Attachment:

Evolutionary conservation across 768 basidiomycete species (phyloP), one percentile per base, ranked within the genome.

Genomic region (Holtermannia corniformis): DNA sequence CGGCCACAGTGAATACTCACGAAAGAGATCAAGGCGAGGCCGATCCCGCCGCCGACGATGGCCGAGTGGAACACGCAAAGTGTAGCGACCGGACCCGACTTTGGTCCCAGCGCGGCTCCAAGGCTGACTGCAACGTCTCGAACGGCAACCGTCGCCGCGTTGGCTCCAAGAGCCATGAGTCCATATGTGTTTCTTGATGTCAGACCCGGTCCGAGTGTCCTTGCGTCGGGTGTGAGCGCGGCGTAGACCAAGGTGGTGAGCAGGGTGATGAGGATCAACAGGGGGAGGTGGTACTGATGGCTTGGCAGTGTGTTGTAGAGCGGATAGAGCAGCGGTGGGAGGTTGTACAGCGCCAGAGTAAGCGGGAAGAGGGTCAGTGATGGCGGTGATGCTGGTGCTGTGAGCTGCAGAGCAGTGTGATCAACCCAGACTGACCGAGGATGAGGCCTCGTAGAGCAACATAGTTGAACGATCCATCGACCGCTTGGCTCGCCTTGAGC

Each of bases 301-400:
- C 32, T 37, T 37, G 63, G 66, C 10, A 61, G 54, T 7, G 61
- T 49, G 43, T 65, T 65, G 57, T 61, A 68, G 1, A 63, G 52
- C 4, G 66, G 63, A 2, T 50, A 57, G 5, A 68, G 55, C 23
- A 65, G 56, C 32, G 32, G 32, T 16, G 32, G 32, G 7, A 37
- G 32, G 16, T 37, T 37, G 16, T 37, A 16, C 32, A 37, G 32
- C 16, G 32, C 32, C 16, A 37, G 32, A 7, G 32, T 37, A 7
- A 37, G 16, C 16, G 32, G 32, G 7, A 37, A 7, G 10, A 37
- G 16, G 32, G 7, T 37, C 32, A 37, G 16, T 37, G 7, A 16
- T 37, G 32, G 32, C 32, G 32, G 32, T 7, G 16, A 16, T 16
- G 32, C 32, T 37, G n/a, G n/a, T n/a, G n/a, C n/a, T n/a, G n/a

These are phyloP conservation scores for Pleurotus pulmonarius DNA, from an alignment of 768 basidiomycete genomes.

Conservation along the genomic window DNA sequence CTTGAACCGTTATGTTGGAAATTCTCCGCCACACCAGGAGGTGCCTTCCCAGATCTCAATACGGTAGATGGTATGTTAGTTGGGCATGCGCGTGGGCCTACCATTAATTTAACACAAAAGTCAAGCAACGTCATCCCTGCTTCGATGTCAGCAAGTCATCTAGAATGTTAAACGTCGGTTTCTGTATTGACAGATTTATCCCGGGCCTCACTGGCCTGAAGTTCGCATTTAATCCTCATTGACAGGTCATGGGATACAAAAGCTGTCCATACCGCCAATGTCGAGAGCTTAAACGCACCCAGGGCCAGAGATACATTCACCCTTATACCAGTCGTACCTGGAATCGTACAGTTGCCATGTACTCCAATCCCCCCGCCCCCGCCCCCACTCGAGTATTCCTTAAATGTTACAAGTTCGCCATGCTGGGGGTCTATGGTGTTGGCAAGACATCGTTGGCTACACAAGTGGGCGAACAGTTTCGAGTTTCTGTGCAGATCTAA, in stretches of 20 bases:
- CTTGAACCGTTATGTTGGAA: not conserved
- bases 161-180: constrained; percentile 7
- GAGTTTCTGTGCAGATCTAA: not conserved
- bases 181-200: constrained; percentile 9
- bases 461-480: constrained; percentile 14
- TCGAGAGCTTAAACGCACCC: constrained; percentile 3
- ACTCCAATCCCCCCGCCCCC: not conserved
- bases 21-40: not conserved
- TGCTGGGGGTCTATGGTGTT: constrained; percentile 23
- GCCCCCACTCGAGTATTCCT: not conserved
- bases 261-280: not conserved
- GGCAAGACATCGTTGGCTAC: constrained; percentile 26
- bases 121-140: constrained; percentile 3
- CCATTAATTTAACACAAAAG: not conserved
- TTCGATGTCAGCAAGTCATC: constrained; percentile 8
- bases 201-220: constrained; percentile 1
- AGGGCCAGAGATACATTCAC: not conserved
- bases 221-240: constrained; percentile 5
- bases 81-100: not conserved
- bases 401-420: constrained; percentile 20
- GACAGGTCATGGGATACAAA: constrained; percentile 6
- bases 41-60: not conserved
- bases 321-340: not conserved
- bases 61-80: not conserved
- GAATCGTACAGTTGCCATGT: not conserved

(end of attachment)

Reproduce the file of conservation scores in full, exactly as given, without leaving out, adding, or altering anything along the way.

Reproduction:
Evolutionary conservation across 768 basidiomycete species (phyloP), one percentile per base, ranked within the genome.

Genomic region (Holtermannia corniformis): DNA sequence CGGCCACAGTGAATACTCACGAAAGAGATCAAGGCGAGGCCGATCCCGCCGCCGACGATGGCCGAGTGGAACACGCAAAGTGTAGCGACCGGACCCGACTTTGGTCCCAGCGCGGCTCCAAGGCTGACTGCAACGTCTCGAACGGCAACCGTCGCCGCGTTGGCTCCAAGAGCCATGAGTCCATATGTGTTTCTTGATGTCAGACCCGGTCCGAGTGTCCTTGCGTCGGGTGTGAGCGCGGCGTAGACCAAGGTGGTGAGCAGGGTGATGAGGATCAACAGGGGGAGGTGGTACTGATGGCTTGGCAGTGTGTTGTAGAGCGGATAGAGCAGCGGTGGGAGGTTGTACAGCGCCAGAGTAAGCGGGAAGAGGGTCAGTGATGGCGGTGATGCTGGTGCTGTGAGCTGCAGAGCAGTGTGATCAACCCAGACTGACCGAGGATGAGGCCTCGTAGAGCAACATAGTTGAACGATCCATCGACCGCTTGGCTCGCCTTGAGC

Each of bases 301-400:
- C 32, T 37, T 37, G 63, G 66, C 10, A 61, G 54, T 7, G 61
- T 49, G 43, T 65, T 65, G 57, T 61, A 68, G 1, A 63, G 52
- C 4, G 66, G 63, A 2, T 50, A 57, G 5, A 68, G 55, C 23
- A 65, G 56, C 32, G 32, G 32, T 16, G 32, G 32, G 7, A 37
- G 32, G 16, T 37, T 37, G 16, T 37, A 16, C 32, A 37, G 32
- C 16, G 32, C 32, C 16, A 37, G 32, A 7, G 32, T 37, A 7
- A 37, G 16, C 16, G 32, G 32, G 7, A 37, A 7, G 10, A 37
- G 16, G 32, G 7, T 37, C 32, A 37, G 16, T 37, G 7, A 16
- T 37, G 32, G 32, C 32, G 32, G 32, T 7, G 16, A 16, T 16
- G 32, C 32, T 37, G n/a, G n/a, T n/a, G n/a, C n/a, T n/a, G n/a

These are phyloP conservation scores for Pleurotus pulmonarius DNA, from an alignment of 768 basidiomycete genomes.

Conservation along the genomic window DNA sequence CTTGAACCGTTATGTTGGAAATTCTCCGCCACACCAGGAGGTGCCTTCCCAGATCTCAATACGGTAGATGGTATGTTAGTTGGGCATGCGCGTGGGCCTACCATTAATTTAACACAAAAGTCAAGCAACGTCATCCCTGCTTCGATGTCAGCAAGTCATCTAGAATGTTAAACGTCGGTTTCTGTATTGACAGATTTATCCCGGGCCTCACTGGCCTGAAGTTCGCATTTAATCCTCATTGACAGGTCATGGGATACAAAAGCTGTCCATACCGCCAATGTCGAGAGCTTAAACGCACCCAGGGCCAGAGATACATTCACCCTTATACCAGTCGTACCTGGAATCGTACAGTTGCCATGTACTCCAATCCCCCCGCCCCCGCCCCCACTCGAGTATTCCTTAAATGTTACAAGTTCGCCATGCTGGGGGTCTATGGTGTTGGCAAGACATCGTTGGCTACACAAGTGGGCGAACAGTTTCGAGTTTCTGTGCAGATCTAA, in stretches of 20 bases:
- CTTGAACCGTTATGTTGGAA: not conserved
- bases 161-180: constrained; percentile 7
- GAGTTTCTGTGCAGATCTAA: not conserved
- bases 181-200: constrained; percentile 9
- bases 461-480: constrained; percentile 14
- TCGAGAGCTTAAACGCACCC: constrained; percentile 3
- ACTCCAATCCCCCCGCCCCC: not conserved
- bases 21-40: not conserved
- TGCTGGGGGTCTATGGTGTT: constrained; percentile 23
- GCCCCCACTCGAGTATTCCT: not conserved
- bases 261-280: not conserved
- GGCAAGACATCGTTGGCTAC: constrained; percentile 26
- bases 121-140: constrained; percentile 3
- CCATTAATTTAACACAAAAG: not conserved
- TTCGATGTCAGCAAGTCATC: constrained; percentile 8
- bases 201-220: constrained; percentile 1
- AGGGCCAGAGATACATTCAC: not conserved
- bases 221-240: constrained; percentile 5
- bases 81-100: not conserved
- bases 401-420: constrained; percentile 20
- GACAGGTCATGGGATACAAA: constrained; percentile 6
- bases 41-60: not conserved
- bases 321-340: not conserved
- bases 61-80: not conserved
- GAATCGTACAGTTGCCATGT: not conserved